After securing promotion a few weeks earlier Nottsâ€™ secured the League Two title at the end of April with a 5-0 victory over Darlington. One step towards the Premier League dream they had been sold. Interestingly promoted with them in 2010 was Eddie Howeâ€™s AFC Bournemouth, who actually finished 10 points behind Notts County. How the two teamsâ€™ futures have differed since is remarkable, it was Bournemouth who made it all the way to the top flight of course. The stark difference between the two sides during that League Two season wasnâ€™t necessarily the points difference. Moreover the goal difference, the Magpiesâ€™ finished the season +65 and Bournemouth were way back on +17, a staggering gap and proof of the dominance County had shown.
After the departure of Munto, it took another year for some of the facts surrounding the failed ownership to come out. BBCÂ PanoramaÂ reported on the Notts County saga. Alarmingly entitledÂ The Trillion Dollar Con Man. The whole ordeal, according to the findings in the programme, had centred around Russell King, a now-convicted fraudster who had made numerous less than legal deals around the world based on empty promises vast wealth from Bahrain â€“ exactly as he had done in Nottingham.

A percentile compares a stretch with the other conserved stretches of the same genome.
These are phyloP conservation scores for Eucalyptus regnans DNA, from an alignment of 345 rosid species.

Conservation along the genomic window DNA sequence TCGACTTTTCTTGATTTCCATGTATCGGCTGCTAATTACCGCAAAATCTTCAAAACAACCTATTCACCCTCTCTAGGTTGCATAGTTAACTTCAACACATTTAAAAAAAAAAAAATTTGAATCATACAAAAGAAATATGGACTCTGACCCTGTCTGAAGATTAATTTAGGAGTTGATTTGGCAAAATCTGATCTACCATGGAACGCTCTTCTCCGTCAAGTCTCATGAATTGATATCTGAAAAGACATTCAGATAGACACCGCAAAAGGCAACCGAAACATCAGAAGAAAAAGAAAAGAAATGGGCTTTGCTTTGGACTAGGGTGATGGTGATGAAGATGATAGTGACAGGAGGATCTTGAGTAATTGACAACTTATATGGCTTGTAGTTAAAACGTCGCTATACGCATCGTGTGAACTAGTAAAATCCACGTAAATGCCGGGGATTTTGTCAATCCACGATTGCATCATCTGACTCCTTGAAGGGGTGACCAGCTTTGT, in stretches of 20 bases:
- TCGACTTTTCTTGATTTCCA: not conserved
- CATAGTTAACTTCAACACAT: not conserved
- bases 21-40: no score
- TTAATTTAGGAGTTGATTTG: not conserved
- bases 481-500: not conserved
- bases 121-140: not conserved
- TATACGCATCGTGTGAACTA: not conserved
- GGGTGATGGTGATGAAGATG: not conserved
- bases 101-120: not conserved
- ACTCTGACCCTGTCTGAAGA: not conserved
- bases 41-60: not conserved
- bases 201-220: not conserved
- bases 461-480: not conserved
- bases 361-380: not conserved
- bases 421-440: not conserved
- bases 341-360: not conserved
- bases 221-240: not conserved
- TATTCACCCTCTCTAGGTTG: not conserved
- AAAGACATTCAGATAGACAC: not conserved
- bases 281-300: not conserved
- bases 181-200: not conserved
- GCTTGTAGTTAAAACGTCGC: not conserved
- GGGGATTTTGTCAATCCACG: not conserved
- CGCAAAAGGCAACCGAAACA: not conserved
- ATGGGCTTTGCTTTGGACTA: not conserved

The Notts County takeover specifically had gone ahead on the back of a Â£5 million bank guarantee from First London PLC as well as those empty promises of foreign sovereign state money. Ultimately that bank guarantee was unapproved by the bankâ€™s board and came from a part of the bank which soon after ceased to exist, and as for that foreign wealth, pure lies. First London PLC then went into administration in 2010, shortly after the Notts takeover, with debts in the region of Â£8 million.
Cleverly on his behalf â€“ Kingâ€™s name didnâ€™t actually appear on any documents of the various companies whose names cropped up during the documentary. The BBC however, felt confident enough to say that King was in fact the man â€œbossing Notts Countyâ€, Philip Sinel, a lawyer was quoted on the program â€œthere are strong indications that heâ€™s a serial fraudster.â€
King is currently serving six years imprisonment for stealing Â£67,0000 from the Belgravia Group in 2008, this sentence was handed to him in 2019.
What Happened Next?
Unsurprisingly to many, the end of the 2009/10 season saw some of the big-name players abandon the club. Kasper Schmeichel reached an agreement to leave the club despite having four years left on his contract. Schmeichel was earning a reported Â£15,000 per week at Nottsâ€™, having been signed during the period of high-spending in summer 2009. To secure his departure the goalkeeper agreed to forgo all his future wages.
When the dust had settled Notts County struggled their way to survival in League One during 2010/11, a season which saw five different managers take charge before ultimately ending the season in 19th place. Although in 2011/12 still under the stewardship of Ray Trew and with Martin Allen as manager the club got to the brink of the League One play-offs. Not quite the dizzy heights the fans may have dreamt of during the summer of 2009, but definite progress.